I prefer variations on a porridge theme for breakfast in winter. But as variety is so important, I like to have a jar of this delicious granola on hand. This batch is a crunchy mix of buckwheat, quinoa flakes, nuts and seeds, sweetened with pureed dates and enriched with some tahini. As with all my recipes, most of the ingredients can be swapped for tastes you might prefer or half-packets of things you wish to use up.
buckwheat & quinoa granola
300g buckwheat, raw
150g quinoa flakes
150g nuts (I used a mix of walnuts and brazil nuts)
25g olive oil
25g tahini (or a mild nut butter)
pinch each of salt and cinnamon
Mix the buckwheat, quinoa, seeds and nuts together. Add the salt and cinnamon. Process the dates, water, olive oil and tahini until smooth. Add 1/3 of the dry mix to the processor and pulse a couple of times until roughly incorporated. Empty the date mix from the processor onto the remaining dry mix and stir until entirely mixed through. Distribute over 2 baking trays and bake in a 150’C oven for 30-40 minutes until golden and toasted. Allow to cool completely.
Kitchen tips: we like this granola with yoghurt and fruit and it is sweet enough for us. If you have a sweeter tooth, you could always add a dash of honey or maple syrup to the date puree.
Soda bread is a lovely quick bread that can be mixed and popped in the oven in minutes. This recipe bows to the ingredients at hand and you can play around with the type of flour, the sweetener, the fat and any additions. The end result is a rustic loaf that pairs well with so many things. Smoked fish, cheeses of all varieties, leg ham, avocado or simply some excellent butter all raise this humble bread to glorious heights.
2c buckwheat flour
1 1/3c wholemeal spelt
3 tsp baking powder
1 tsp bicarb soda
1 tsp salt
1/4c golden syrup (or rice malt syrup)
1/4c olive oil or melted butter
OPTIONAL: fennel seeds, raisins, rosemary, thyme, etc.
*or half yoghurt or creme fraiche or sour cream/half milk.
Sift the dry ingredients into a bowl. Add any optional extras. Make a well in the middle, add wet ingredients and mix. Knead lightly. I like to shape it into 2 loaves. Bake @ 170’C for 40 mins.
Shop your pantry: I have made this loaf using all sorts of flours. Less refined flours work best in terms of flavour and texture, I think, but use whatever you have at hand.
Once or twice a week I like to bake something with my 2 year old son. He loves mixing, cracking eggs and, of course, licking the bowl. We originally baked this gorgeous buckwheat loaf to have with breakfast one weekend. This delicious bread is so good it is now the only bread we eat! We bake a loaf every Sunday.
It is absolutely divine… spread with avocado or sunflower seed butter. with poached eggs and smoked salmon. with leg ham and chutney. with sliced tomato and ricotta.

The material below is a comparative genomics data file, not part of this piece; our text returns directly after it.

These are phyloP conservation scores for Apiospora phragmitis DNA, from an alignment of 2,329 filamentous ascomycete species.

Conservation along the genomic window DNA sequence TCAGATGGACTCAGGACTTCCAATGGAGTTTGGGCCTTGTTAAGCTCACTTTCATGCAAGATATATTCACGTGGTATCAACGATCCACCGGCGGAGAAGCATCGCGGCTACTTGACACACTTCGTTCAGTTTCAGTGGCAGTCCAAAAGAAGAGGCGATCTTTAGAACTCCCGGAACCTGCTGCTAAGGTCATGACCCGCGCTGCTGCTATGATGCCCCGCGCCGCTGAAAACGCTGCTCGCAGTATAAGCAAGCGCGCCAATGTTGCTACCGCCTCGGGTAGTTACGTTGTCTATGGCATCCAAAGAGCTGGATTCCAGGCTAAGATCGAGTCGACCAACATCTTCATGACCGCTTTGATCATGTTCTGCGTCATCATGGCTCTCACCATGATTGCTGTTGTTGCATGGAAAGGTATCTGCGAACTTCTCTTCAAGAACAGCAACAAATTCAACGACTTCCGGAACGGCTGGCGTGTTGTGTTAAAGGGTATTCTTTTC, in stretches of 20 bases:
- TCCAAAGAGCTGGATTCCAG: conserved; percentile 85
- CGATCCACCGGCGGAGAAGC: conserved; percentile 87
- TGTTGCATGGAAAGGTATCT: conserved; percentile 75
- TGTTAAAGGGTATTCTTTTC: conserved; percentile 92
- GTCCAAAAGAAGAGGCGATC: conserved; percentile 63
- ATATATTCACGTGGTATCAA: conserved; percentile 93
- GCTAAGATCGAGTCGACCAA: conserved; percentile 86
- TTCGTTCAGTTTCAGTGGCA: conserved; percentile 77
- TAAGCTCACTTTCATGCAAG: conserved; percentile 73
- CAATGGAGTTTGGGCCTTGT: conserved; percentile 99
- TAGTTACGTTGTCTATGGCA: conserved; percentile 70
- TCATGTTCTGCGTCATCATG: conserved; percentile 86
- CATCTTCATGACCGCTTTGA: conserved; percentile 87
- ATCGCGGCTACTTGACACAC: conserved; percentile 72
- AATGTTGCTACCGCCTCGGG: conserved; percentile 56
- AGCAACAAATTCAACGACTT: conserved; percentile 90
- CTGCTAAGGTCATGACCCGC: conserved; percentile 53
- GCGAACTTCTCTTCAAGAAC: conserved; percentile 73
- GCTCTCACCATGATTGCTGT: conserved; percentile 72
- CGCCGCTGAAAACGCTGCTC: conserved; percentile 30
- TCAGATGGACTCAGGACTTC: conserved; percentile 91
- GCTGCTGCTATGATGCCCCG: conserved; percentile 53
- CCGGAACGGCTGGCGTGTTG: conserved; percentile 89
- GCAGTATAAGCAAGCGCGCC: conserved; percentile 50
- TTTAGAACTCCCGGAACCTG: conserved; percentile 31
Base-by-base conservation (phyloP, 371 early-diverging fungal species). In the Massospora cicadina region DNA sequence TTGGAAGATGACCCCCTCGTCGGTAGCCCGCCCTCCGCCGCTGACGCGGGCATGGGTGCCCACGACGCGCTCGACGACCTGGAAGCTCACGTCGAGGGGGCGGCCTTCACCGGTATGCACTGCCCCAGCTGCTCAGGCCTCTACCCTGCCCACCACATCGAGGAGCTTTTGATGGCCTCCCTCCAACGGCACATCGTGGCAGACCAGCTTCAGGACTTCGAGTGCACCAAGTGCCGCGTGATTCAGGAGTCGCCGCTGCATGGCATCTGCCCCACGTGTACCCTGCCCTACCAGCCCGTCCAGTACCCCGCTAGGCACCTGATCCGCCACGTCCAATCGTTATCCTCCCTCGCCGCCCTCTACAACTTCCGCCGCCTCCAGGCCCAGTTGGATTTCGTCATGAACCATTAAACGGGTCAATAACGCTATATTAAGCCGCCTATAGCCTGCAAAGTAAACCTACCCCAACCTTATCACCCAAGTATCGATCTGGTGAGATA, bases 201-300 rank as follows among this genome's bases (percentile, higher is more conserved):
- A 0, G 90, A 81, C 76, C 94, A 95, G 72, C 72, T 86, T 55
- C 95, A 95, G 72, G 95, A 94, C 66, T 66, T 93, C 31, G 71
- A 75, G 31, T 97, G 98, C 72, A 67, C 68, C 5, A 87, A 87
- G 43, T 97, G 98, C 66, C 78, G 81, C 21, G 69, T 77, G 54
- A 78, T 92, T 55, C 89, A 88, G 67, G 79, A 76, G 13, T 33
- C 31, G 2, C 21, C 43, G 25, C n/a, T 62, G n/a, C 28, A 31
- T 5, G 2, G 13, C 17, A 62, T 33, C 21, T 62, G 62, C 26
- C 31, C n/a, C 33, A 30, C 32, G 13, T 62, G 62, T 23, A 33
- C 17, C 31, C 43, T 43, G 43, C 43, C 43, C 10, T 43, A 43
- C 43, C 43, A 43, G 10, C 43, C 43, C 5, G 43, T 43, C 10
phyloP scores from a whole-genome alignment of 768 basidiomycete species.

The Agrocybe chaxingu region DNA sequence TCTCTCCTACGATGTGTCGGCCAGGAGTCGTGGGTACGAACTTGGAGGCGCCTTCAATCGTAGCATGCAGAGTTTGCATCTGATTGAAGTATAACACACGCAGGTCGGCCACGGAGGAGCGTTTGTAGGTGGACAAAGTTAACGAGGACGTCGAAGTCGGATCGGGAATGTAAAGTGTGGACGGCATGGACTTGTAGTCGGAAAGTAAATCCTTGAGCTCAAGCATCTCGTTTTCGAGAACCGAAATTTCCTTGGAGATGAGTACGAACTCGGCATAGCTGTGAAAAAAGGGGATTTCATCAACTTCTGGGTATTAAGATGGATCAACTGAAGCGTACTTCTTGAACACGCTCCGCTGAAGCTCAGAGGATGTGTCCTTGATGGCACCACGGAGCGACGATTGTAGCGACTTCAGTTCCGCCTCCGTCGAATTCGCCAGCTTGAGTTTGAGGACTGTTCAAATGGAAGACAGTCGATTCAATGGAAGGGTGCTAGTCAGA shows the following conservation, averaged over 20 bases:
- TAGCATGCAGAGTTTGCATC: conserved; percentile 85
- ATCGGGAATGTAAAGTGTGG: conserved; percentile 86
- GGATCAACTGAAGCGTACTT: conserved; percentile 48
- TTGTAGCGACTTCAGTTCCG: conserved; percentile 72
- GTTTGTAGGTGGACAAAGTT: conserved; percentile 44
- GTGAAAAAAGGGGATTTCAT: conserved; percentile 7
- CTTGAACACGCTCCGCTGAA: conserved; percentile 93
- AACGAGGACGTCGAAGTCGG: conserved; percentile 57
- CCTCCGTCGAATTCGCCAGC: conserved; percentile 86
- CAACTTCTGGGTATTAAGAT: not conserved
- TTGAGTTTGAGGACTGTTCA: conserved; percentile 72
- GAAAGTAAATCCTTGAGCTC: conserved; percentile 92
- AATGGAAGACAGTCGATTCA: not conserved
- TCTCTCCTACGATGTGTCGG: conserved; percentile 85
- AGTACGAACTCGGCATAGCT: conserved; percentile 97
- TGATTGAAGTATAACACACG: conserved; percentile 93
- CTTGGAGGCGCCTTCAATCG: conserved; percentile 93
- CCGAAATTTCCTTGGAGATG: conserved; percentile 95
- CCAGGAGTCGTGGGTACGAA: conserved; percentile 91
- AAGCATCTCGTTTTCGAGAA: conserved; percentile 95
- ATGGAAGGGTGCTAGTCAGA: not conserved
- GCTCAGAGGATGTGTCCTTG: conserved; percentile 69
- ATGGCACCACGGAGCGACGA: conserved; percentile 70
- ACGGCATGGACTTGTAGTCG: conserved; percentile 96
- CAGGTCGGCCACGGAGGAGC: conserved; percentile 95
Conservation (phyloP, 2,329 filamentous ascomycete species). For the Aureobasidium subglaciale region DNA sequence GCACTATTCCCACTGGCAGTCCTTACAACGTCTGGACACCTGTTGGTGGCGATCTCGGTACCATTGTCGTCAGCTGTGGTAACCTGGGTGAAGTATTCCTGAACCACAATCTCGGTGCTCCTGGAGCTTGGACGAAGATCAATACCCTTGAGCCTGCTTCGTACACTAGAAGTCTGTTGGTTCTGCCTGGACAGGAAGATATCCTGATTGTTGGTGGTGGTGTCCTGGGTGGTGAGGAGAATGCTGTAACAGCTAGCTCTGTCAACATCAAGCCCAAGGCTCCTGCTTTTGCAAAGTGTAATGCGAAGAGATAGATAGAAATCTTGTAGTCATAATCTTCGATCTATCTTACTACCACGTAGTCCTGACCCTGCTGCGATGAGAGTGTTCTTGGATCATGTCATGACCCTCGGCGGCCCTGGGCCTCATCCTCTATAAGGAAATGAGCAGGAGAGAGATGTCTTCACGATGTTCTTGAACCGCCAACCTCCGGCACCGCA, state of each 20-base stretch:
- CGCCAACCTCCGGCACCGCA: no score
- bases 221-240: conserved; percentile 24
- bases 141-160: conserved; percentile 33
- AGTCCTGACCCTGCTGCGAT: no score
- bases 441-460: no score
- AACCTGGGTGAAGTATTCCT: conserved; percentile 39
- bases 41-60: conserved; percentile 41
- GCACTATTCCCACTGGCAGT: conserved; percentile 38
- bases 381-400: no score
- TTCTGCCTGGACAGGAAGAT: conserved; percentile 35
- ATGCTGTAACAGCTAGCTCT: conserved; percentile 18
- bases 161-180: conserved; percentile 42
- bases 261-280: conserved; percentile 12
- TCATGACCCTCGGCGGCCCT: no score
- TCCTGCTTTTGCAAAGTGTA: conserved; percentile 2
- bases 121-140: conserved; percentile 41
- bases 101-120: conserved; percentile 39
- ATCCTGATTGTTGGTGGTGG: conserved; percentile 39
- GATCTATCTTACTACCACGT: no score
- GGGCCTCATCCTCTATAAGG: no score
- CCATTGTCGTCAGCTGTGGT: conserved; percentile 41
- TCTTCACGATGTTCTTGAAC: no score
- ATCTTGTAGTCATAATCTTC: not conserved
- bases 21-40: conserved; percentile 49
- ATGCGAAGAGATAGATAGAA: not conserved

I am keen to experiment with this recipe. I am sure that this loaf could become a beautiful Spiced Carrot and Raisin loaf, more suited to a sweet but nourishing morning tea loaf. This recipe is free of gluten and dairy.
Zucchini buckwheat bread
2 c buckwheat flour
1 c almond meal
1 tsp baking powder
1 tsp bicarb soda
1 tsp salt
2/3 c walnuts, toasted, crushed to coarse breadcrumbs
1/2 c rice malt syrup, honey or maple syrup
scant 1/3 c coconut oil or olive oil
2 medium-large zucchini, grated
Whisk the syrup, oil, eggs and zucchini together. Add the remaining ingredients and mix well. Pour into a lined loaf tin and bake for 45-60 minutes at 170’C.
Shopping the pantry? The buckwheat flour imparts a lovely earthy, nutty flavour to this loaf but you could use wholemeal flour (spelt would be perfect) as a substitute. I have used other nuts instead of walnuts – and they were sorely missed. The walnuts give such a beautiful depth of flavour that I haven’t found in other nuts.
A latte is lovely but tea is heaven. As energising as a coffee but also offering more medicinal benefits, the very act of cupping a hot tea is calming and restorative. As the weather turns colder I can quite happily drink several cups a day. English Breakfast, toasty genmaicha, gingery chai and several herbal blends are on hand in the cupboard above the kettle. With 2 little people, I am most likely to rely on tea bags thrown in a mug but if I had the time to brew a pot and drink it from a beautiful cup, this is the cake I would enjoy with it. Failing that, we will probably eat slices of this at the park while I try not to drop crumbs on the baby’s head.
The batter for this rustic treat is not overly sweet and relies heavily on ripe, seasonal fruit to secure its place as a cake rather than a loaf. This is not the recipe for tart rhubarb or plums – favour soft, seasonal pears or sweet berries. Lovely eaten on its own or with sweetened, whipped ricotta, this recipe is adapted from one on the beautiful “101 Cookbooks” blog.
Nutty Buckwheat Cake
½ c buckwheat flour
½ c almond meal or spelt flour
2 tb, heaped, rolled oats
½ t baking powder
½ t bicarb soda
½ t salt flakes
60g butter, melted or mild olive oil
1/3 c rice malt syrup, maple syrup or honey
1 lemon, zest of
5ml vanilla extract
¼ c yoghurt or buttermilk or milk with a squeeze of lemon
1 ½ c diced fruit or berries
1tb crushed almonds
1tb, heaped, pepitas
1tb, heaped, coconut flakes or shreds
2 tsp sesame seeds
1 tsp rice malt syrup, maple syrup or honey
Mix the first 6 (dry) ingredients together. Whisk the butter, syrup and egg together until pale and creamy. Gently whisk in the yoghurt, vanilla and zest, then the dry ingredients and 1/2 c of the fruit. Place the batter into a greased, lined loaf tin. Combine the last 6 ingredients together and sprinkle half of this mix on top of the cake batter. Scatter the remaining fruit over this and finally scatter remaining nut/seed mix on top. Bake for 35-45 mins @ 175’C.